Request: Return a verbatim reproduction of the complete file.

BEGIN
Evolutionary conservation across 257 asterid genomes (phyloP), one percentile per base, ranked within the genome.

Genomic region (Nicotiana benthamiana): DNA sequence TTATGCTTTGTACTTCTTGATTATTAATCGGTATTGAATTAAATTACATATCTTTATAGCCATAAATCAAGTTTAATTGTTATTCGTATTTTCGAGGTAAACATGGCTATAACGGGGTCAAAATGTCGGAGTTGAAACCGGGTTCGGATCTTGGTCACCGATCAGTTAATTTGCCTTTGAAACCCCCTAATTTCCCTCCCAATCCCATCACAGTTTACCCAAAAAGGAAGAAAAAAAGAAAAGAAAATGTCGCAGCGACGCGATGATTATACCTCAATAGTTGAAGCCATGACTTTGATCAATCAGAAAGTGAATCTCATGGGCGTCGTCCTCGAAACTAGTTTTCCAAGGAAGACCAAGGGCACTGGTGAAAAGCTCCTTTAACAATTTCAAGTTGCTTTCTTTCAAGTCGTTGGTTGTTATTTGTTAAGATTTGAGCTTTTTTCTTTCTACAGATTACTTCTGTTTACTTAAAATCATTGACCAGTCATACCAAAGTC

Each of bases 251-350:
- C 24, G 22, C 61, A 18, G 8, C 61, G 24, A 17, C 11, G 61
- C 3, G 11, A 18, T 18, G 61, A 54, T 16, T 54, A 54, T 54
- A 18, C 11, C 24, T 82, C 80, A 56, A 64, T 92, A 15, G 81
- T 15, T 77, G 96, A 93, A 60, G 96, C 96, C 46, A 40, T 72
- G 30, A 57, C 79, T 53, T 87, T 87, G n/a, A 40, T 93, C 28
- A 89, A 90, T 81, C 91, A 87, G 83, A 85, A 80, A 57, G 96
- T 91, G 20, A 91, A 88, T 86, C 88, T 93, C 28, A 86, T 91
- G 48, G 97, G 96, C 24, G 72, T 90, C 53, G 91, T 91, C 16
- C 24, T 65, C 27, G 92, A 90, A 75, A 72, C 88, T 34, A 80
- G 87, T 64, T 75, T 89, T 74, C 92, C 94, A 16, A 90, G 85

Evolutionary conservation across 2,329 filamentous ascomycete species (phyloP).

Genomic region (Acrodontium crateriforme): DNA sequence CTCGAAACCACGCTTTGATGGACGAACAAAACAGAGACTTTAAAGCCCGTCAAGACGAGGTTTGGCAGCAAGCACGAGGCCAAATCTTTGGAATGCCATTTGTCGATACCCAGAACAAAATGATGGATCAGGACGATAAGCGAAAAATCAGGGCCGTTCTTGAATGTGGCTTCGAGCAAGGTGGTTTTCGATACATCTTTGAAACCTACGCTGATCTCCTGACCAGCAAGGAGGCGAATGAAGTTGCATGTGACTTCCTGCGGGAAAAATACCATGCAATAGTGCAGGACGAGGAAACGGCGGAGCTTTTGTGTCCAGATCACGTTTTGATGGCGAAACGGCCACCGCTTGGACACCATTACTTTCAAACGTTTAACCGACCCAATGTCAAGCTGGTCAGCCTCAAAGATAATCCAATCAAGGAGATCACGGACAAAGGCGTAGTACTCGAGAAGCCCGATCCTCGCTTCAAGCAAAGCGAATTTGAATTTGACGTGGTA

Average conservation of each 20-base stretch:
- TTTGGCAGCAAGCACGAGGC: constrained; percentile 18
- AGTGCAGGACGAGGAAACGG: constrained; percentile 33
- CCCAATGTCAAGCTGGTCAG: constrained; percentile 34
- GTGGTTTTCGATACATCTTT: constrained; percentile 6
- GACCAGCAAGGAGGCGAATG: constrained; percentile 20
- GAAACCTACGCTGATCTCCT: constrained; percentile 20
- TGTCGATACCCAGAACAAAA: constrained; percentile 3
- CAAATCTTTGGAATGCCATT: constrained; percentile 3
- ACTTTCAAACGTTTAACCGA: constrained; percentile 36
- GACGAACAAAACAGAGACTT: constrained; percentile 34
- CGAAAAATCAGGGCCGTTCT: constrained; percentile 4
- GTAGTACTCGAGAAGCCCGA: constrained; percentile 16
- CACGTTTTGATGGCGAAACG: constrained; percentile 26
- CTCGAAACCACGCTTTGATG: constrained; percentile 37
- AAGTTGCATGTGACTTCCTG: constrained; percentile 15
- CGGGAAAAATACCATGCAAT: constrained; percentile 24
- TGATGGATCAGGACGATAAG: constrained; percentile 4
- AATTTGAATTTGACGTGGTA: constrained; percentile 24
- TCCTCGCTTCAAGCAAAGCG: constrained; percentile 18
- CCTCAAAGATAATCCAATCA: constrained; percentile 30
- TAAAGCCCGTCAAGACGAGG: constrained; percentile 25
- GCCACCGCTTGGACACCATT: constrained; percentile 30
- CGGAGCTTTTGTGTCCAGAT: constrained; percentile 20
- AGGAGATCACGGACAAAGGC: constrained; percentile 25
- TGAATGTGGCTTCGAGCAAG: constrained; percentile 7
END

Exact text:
Evolutionary conservation across 257 asterid genomes (phyloP), one percentile per base, ranked within the genome.

Genomic region (Nicotiana benthamiana): DNA sequence TTATGCTTTGTACTTCTTGATTATTAATCGGTATTGAATTAAATTACATATCTTTATAGCCATAAATCAAGTTTAATTGTTATTCGTATTTTCGAGGTAAACATGGCTATAACGGGGTCAAAATGTCGGAGTTGAAACCGGGTTCGGATCTTGGTCACCGATCAGTTAATTTGCCTTTGAAACCCCCTAATTTCCCTCCCAATCCCATCACAGTTTACCCAAAAAGGAAGAAAAAAAGAAAAGAAAATGTCGCAGCGACGCGATGATTATACCTCAATAGTTGAAGCCATGACTTTGATCAATCAGAAAGTGAATCTCATGGGCGTCGTCCTCGAAACTAGTTTTCCAAGGAAGACCAAGGGCACTGGTGAAAAGCTCCTTTAACAATTTCAAGTTGCTTTCTTTCAAGTCGTTGGTTGTTATTTGTTAAGATTTGAGCTTTTTTCTTTCTACAGATTACTTCTGTTTACTTAAAATCATTGACCAGTCATACCAAAGTC

Each of bases 251-350:
- C 24, G 22, C 61, A 18, G 8, C 61, G 24, A 17, C 11, G 61
- C 3, G 11, A 18, T 18, G 61, A 54, T 16, T 54, A 54, T 54
- A 18, C 11, C 24, T 82, C 80, A 56, A 64, T 92, A 15, G 81
- T 15, T 77, G 96, A 93, A 60, G 96, C 96, C 46, A 40, T 72
- G 30, A 57, C 79, T 53, T 87, T 87, G n/a, A 40, T 93, C 28
- A 89, A 90, T 81, C 91, A 87, G 83, A 85, A 80, A 57, G 96
- T 91, G 20, A 91, A 88, T 86, C 88, T 93, C 28, A 86, T 91
- G 48, G 97, G 96, C 24, G 72, T 90, C 53, G 91, T 91, C 16
- C 24, T 65, C 27, G 92, A 90, A 75, A 72, C 88, T 34, A 80
- G 87, T 64, T 75, T 89, T 74, C 92, C 94, A 16, A 90, G 85

Evolutionary conservation across 2,329 filamentous ascomycete species (phyloP).

Genomic region (Acrodontium crateriforme): DNA sequence CTCGAAACCACGCTTTGATGGACGAACAAAACAGAGACTTTAAAGCCCGTCAAGACGAGGTTTGGCAGCAAGCACGAGGCCAAATCTTTGGAATGCCATTTGTCGATACCCAGAACAAAATGATGGATCAGGACGATAAGCGAAAAATCAGGGCCGTTCTTGAATGTGGCTTCGAGCAAGGTGGTTTTCGATACATCTTTGAAACCTACGCTGATCTCCTGACCAGCAAGGAGGCGAATGAAGTTGCATGTGACTTCCTGCGGGAAAAATACCATGCAATAGTGCAGGACGAGGAAACGGCGGAGCTTTTGTGTCCAGATCACGTTTTGATGGCGAAACGGCCACCGCTTGGACACCATTACTTTCAAACGTTTAACCGACCCAATGTCAAGCTGGTCAGCCTCAAAGATAATCCAATCAAGGAGATCACGGACAAAGGCGTAGTACTCGAGAAGCCCGATCCTCGCTTCAAGCAAAGCGAATTTGAATTTGACGTGGTA

Average conservation of each 20-base stretch:
- TTTGGCAGCAAGCACGAGGC: constrained; percentile 18
- AGTGCAGGACGAGGAAACGG: constrained; percentile 33
- CCCAATGTCAAGCTGGTCAG: constrained; percentile 34
- GTGGTTTTCGATACATCTTT: constrained; percentile 6
- GACCAGCAAGGAGGCGAATG: constrained; percentile 20
- GAAACCTACGCTGATCTCCT: constrained; percentile 20
- TGTCGATACCCAGAACAAAA: constrained; percentile 3
- CAAATCTTTGGAATGCCATT: constrained; percentile 3
- ACTTTCAAACGTTTAACCGA: constrained; percentile 36
- GACGAACAAAACAGAGACTT: constrained; percentile 34
- CGAAAAATCAGGGCCGTTCT: constrained; percentile 4
- GTAGTACTCGAGAAGCCCGA: constrained; percentile 16
- CACGTTTTGATGGCGAAACG: constrained; percentile 26
- CTCGAAACCACGCTTTGATG: constrained; percentile 37
- AAGTTGCATGTGACTTCCTG: constrained; percentile 15
- CGGGAAAAATACCATGCAAT: constrained; percentile 24
- TGATGGATCAGGACGATAAG: constrained; percentile 4
- AATTTGAATTTGACGTGGTA: constrained; percentile 24
- TCCTCGCTTCAAGCAAAGCG: constrained; percentile 18
- CCTCAAAGATAATCCAATCA: constrained; percentile 30
- TAAAGCCCGTCAAGACGAGG: constrained; percentile 25
- GCCACCGCTTGGACACCATT: constrained; percentile 30
- CGGAGCTTTTGTGTCCAGAT: constrained; percentile 20
- AGGAGATCACGGACAAAGGC: constrained; percentile 25
- TGAATGTGGCTTCGAGCAAG: constrained; percentile 7